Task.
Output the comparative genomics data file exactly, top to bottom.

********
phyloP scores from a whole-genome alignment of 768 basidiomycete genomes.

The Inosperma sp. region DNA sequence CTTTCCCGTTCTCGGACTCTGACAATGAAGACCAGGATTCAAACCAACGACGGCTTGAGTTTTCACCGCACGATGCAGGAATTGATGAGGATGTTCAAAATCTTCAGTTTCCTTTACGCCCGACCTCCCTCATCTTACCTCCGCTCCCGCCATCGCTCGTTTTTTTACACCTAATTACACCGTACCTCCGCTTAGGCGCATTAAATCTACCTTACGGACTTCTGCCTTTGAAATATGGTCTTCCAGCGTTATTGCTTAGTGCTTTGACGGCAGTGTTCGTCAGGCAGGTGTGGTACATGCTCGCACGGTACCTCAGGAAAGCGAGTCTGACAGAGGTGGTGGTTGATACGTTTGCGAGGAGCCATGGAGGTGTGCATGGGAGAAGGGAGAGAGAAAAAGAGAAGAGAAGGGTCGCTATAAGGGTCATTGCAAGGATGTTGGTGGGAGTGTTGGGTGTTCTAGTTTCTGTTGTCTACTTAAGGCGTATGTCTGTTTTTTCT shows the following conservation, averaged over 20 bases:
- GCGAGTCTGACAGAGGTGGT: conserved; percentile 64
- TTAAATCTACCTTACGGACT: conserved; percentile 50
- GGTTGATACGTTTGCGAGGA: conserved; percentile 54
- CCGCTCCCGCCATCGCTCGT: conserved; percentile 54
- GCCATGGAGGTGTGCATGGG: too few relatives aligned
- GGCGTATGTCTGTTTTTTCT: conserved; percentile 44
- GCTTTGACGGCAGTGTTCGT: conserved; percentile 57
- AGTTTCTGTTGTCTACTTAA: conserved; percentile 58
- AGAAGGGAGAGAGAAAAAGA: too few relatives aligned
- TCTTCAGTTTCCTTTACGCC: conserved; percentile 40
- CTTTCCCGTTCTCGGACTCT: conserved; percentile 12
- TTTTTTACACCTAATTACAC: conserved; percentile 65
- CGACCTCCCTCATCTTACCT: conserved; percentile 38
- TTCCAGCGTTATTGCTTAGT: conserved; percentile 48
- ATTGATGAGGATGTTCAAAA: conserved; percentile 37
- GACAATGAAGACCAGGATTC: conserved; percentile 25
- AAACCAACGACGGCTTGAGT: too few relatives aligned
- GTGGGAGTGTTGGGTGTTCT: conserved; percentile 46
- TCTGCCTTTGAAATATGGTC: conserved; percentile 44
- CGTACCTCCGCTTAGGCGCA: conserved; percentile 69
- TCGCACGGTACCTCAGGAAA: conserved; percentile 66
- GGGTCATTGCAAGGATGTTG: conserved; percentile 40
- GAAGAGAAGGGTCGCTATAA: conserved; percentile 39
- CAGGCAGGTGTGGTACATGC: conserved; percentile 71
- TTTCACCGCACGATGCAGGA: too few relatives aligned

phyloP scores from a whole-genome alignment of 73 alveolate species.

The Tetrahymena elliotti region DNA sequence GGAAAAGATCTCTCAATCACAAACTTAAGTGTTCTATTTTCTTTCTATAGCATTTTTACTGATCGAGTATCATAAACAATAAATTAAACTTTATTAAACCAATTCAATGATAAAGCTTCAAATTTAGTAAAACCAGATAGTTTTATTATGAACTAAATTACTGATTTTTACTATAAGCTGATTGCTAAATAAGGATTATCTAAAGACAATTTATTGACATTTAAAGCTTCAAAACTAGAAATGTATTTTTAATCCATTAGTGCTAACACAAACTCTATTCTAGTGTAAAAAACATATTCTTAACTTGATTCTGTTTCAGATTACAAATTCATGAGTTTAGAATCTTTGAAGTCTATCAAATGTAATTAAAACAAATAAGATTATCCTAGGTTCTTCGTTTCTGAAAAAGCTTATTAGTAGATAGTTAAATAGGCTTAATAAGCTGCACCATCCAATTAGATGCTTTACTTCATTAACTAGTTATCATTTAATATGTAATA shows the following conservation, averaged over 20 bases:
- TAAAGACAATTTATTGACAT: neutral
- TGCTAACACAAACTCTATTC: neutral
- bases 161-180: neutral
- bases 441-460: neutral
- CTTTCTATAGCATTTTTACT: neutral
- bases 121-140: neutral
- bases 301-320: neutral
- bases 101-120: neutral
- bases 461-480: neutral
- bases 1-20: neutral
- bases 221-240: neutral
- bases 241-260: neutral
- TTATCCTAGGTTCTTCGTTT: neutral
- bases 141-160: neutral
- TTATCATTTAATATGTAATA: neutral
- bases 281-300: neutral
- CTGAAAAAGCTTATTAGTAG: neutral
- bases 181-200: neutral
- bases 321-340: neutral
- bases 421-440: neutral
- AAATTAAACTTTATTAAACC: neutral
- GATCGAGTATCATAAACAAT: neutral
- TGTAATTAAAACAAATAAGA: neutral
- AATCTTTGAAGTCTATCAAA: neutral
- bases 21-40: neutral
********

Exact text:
phyloP scores from a whole-genome alignment of 768 basidiomycete genomes.

The Inosperma sp. region DNA sequence CTTTCCCGTTCTCGGACTCTGACAATGAAGACCAGGATTCAAACCAACGACGGCTTGAGTTTTCACCGCACGATGCAGGAATTGATGAGGATGTTCAAAATCTTCAGTTTCCTTTACGCCCGACCTCCCTCATCTTACCTCCGCTCCCGCCATCGCTCGTTTTTTTACACCTAATTACACCGTACCTCCGCTTAGGCGCATTAAATCTACCTTACGGACTTCTGCCTTTGAAATATGGTCTTCCAGCGTTATTGCTTAGTGCTTTGACGGCAGTGTTCGTCAGGCAGGTGTGGTACATGCTCGCACGGTACCTCAGGAAAGCGAGTCTGACAGAGGTGGTGGTTGATACGTTTGCGAGGAGCCATGGAGGTGTGCATGGGAGAAGGGAGAGAGAAAAAGAGAAGAGAAGGGTCGCTATAAGGGTCATTGCAAGGATGTTGGTGGGAGTGTTGGGTGTTCTAGTTTCTGTTGTCTACTTAAGGCGTATGTCTGTTTTTTCT shows the following conservation, averaged over 20 bases:
- GCGAGTCTGACAGAGGTGGT: conserved; percentile 64
- TTAAATCTACCTTACGGACT: conserved; percentile 50
- GGTTGATACGTTTGCGAGGA: conserved; percentile 54
- CCGCTCCCGCCATCGCTCGT: conserved; percentile 54
- GCCATGGAGGTGTGCATGGG: too few relatives aligned
- GGCGTATGTCTGTTTTTTCT: conserved; percentile 44
- GCTTTGACGGCAGTGTTCGT: conserved; percentile 57
- AGTTTCTGTTGTCTACTTAA: conserved; percentile 58
- AGAAGGGAGAGAGAAAAAGA: too few relatives aligned
- TCTTCAGTTTCCTTTACGCC: conserved; percentile 40
- CTTTCCCGTTCTCGGACTCT: conserved; percentile 12
- TTTTTTACACCTAATTACAC: conserved; percentile 65
- CGACCTCCCTCATCTTACCT: conserved; percentile 38
- TTCCAGCGTTATTGCTTAGT: conserved; percentile 48
- ATTGATGAGGATGTTCAAAA: conserved; percentile 37
- GACAATGAAGACCAGGATTC: conserved; percentile 25
- AAACCAACGACGGCTTGAGT: too few relatives aligned
- GTGGGAGTGTTGGGTGTTCT: conserved; percentile 46
- TCTGCCTTTGAAATATGGTC: conserved; percentile 44
- CGTACCTCCGCTTAGGCGCA: conserved; percentile 69
- TCGCACGGTACCTCAGGAAA: conserved; percentile 66
- GGGTCATTGCAAGGATGTTG: conserved; percentile 40
- GAAGAGAAGGGTCGCTATAA: conserved; percentile 39
- CAGGCAGGTGTGGTACATGC: conserved; percentile 71
- TTTCACCGCACGATGCAGGA: too few relatives aligned

phyloP scores from a whole-genome alignment of 73 alveolate species.

The Tetrahymena elliotti region DNA sequence GGAAAAGATCTCTCAATCACAAACTTAAGTGTTCTATTTTCTTTCTATAGCATTTTTACTGATCGAGTATCATAAACAATAAATTAAACTTTATTAAACCAATTCAATGATAAAGCTTCAAATTTAGTAAAACCAGATAGTTTTATTATGAACTAAATTACTGATTTTTACTATAAGCTGATTGCTAAATAAGGATTATCTAAAGACAATTTATTGACATTTAAAGCTTCAAAACTAGAAATGTATTTTTAATCCATTAGTGCTAACACAAACTCTATTCTAGTGTAAAAAACATATTCTTAACTTGATTCTGTTTCAGATTACAAATTCATGAGTTTAGAATCTTTGAAGTCTATCAAATGTAATTAAAACAAATAAGATTATCCTAGGTTCTTCGTTTCTGAAAAAGCTTATTAGTAGATAGTTAAATAGGCTTAATAAGCTGCACCATCCAATTAGATGCTTTACTTCATTAACTAGTTATCATTTAATATGTAATA shows the following conservation, averaged over 20 bases:
- TAAAGACAATTTATTGACAT: neutral
- TGCTAACACAAACTCTATTC: neutral
- bases 161-180: neutral
- bases 441-460: neutral
- CTTTCTATAGCATTTTTACT: neutral
- bases 121-140: neutral
- bases 301-320: neutral
- bases 101-120: neutral
- bases 461-480: neutral
- bases 1-20: neutral
- bases 221-240: neutral
- bases 241-260: neutral
- TTATCCTAGGTTCTTCGTTT: neutral
- bases 141-160: neutral
- TTATCATTTAATATGTAATA: neutral
- bases 281-300: neutral
- CTGAAAAAGCTTATTAGTAG: neutral
- bases 181-200: neutral
- bases 321-340: neutral
- bases 421-440: neutral
- AAATTAAACTTTATTAAACC: neutral
- GATCGAGTATCATAAACAAT: neutral
- TGTAATTAAAACAAATAAGA: neutral
- AATCTTTGAAGTCTATCAAA: neutral
- bases 21-40: neutral